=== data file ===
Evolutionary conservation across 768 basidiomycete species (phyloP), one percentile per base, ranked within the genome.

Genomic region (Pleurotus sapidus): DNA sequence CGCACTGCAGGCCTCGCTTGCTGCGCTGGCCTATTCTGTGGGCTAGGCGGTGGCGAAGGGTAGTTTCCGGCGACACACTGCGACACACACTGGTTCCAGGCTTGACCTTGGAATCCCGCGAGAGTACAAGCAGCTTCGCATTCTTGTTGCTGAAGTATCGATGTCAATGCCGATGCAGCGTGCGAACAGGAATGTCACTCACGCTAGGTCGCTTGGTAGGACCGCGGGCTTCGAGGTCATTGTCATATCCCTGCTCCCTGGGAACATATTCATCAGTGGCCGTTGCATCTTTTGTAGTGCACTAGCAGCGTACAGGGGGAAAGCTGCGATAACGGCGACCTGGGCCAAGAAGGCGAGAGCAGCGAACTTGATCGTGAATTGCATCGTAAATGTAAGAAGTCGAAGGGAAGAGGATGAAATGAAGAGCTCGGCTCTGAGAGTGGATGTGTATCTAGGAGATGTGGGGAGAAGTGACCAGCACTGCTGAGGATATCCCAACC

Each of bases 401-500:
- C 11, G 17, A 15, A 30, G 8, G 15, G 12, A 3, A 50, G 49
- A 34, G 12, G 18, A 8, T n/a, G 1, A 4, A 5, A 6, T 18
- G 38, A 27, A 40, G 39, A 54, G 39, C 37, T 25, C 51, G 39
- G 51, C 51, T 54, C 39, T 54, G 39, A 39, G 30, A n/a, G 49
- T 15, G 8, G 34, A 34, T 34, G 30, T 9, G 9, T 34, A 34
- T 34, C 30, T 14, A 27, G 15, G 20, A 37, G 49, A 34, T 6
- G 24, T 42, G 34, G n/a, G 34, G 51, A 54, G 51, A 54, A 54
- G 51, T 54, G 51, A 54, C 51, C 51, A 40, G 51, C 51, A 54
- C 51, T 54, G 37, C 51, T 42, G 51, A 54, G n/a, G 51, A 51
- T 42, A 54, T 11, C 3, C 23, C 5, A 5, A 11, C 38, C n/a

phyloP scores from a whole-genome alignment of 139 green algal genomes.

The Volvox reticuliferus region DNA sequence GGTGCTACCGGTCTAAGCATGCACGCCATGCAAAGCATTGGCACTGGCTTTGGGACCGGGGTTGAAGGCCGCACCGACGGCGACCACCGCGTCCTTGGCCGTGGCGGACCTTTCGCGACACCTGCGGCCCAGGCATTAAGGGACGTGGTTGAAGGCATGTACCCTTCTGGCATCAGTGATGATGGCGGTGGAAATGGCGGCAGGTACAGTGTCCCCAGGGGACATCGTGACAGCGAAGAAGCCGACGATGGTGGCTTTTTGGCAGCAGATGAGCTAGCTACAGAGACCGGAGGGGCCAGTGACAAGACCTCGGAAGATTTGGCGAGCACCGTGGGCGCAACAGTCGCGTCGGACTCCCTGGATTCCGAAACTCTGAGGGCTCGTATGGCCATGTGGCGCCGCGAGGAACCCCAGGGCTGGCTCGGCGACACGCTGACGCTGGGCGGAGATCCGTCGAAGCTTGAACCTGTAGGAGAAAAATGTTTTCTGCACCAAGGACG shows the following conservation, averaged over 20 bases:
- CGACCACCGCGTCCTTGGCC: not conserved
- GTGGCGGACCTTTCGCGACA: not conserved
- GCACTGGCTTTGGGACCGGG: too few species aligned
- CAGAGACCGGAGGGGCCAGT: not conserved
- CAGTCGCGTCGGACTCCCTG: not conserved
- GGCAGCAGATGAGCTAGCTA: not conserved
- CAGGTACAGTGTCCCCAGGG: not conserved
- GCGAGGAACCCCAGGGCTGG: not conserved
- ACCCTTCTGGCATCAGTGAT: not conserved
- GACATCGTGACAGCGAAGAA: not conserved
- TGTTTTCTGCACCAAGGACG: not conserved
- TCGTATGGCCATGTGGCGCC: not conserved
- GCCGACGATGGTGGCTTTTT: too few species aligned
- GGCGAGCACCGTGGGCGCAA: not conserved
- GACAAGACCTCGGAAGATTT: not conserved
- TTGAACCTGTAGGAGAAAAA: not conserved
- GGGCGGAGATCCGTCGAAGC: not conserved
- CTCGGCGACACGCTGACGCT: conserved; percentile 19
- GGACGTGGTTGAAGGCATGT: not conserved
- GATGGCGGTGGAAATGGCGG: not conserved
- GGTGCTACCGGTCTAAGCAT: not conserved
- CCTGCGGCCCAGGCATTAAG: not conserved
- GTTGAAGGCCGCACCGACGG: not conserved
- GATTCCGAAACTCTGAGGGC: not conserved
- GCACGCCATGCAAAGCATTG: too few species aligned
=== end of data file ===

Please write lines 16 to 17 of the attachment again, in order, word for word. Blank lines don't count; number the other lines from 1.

- CGACCACCGCGTCCTTGGCC: not conserved
- GTGGCGGACCTTTCGCGACA: not conserved